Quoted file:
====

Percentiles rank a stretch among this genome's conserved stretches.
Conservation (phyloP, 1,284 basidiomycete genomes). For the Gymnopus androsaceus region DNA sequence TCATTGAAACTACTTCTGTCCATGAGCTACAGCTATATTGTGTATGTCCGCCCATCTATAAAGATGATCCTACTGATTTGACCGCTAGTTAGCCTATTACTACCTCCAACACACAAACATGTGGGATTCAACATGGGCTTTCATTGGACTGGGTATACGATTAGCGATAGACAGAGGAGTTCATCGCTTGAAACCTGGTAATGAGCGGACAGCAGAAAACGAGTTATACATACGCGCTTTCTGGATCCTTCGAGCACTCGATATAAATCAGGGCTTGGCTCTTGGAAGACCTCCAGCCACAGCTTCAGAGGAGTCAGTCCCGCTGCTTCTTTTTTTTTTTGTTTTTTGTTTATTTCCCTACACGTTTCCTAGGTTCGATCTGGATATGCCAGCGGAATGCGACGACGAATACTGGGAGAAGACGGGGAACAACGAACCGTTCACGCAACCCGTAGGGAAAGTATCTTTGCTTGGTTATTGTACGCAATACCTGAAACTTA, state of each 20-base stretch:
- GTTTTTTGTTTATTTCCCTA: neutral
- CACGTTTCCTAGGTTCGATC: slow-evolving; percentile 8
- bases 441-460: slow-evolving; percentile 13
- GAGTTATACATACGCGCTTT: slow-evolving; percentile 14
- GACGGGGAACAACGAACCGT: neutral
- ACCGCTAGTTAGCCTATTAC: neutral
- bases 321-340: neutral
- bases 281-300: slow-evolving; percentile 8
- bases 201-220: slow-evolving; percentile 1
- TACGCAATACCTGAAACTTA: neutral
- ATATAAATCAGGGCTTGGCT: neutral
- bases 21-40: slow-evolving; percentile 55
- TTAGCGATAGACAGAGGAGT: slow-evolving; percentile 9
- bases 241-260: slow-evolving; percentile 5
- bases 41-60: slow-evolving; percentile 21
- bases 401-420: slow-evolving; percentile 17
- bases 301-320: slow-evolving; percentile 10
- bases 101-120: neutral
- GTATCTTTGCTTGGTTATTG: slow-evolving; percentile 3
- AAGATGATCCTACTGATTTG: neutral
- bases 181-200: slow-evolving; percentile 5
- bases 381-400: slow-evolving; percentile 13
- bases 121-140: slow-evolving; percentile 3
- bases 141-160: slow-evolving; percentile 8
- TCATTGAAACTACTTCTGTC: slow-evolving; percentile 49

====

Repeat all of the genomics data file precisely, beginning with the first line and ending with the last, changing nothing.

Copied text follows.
Percentiles rank a stretch among this genome's conserved stretches.
Conservation (phyloP, 1,284 basidiomycete genomes). For the Gymnopus androsaceus region DNA sequence TCATTGAAACTACTTCTGTCCATGAGCTACAGCTATATTGTGTATGTCCGCCCATCTATAAAGATGATCCTACTGATTTGACCGCTAGTTAGCCTATTACTACCTCCAACACACAAACATGTGGGATTCAACATGGGCTTTCATTGGACTGGGTATACGATTAGCGATAGACAGAGGAGTTCATCGCTTGAAACCTGGTAATGAGCGGACAGCAGAAAACGAGTTATACATACGCGCTTTCTGGATCCTTCGAGCACTCGATATAAATCAGGGCTTGGCTCTTGGAAGACCTCCAGCCACAGCTTCAGAGGAGTCAGTCCCGCTGCTTCTTTTTTTTTTTGTTTTTTGTTTATTTCCCTACACGTTTCCTAGGTTCGATCTGGATATGCCAGCGGAATGCGACGACGAATACTGGGAGAAGACGGGGAACAACGAACCGTTCACGCAACCCGTAGGGAAAGTATCTTTGCTTGGTTATTGTACGCAATACCTGAAACTTA, state of each 20-base stretch:
- GTTTTTTGTTTATTTCCCTA: neutral
- CACGTTTCCTAGGTTCGATC: slow-evolving; percentile 8
- bases 441-460: slow-evolving; percentile 13
- GAGTTATACATACGCGCTTT: slow-evolving; percentile 14
- GACGGGGAACAACGAACCGT: neutral
- ACCGCTAGTTAGCCTATTAC: neutral
- bases 321-340: neutral
- bases 281-300: slow-evolving; percentile 8
- bases 201-220: slow-evolving; percentile 1
- TACGCAATACCTGAAACTTA: neutral
- ATATAAATCAGGGCTTGGCT: neutral
- bases 21-40: slow-evolving; percentile 55
- TTAGCGATAGACAGAGGAGT: slow-evolving; percentile 9
- bases 241-260: slow-evolving; percentile 5
- bases 41-60: slow-evolving; percentile 21
- bases 401-420: slow-evolving; percentile 17
- bases 301-320: slow-evolving; percentile 10
- bases 101-120: neutral
- GTATCTTTGCTTGGTTATTG: slow-evolving; percentile 3
- AAGATGATCCTACTGATTTG: neutral
- bases 181-200: slow-evolving; percentile 5
- bases 381-400: slow-evolving; percentile 13
- bases 121-140: slow-evolving; percentile 3
- bases 141-160: slow-evolving; percentile 8
- TCATTGAAACTACTTCTGTC: slow-evolving; percentile 49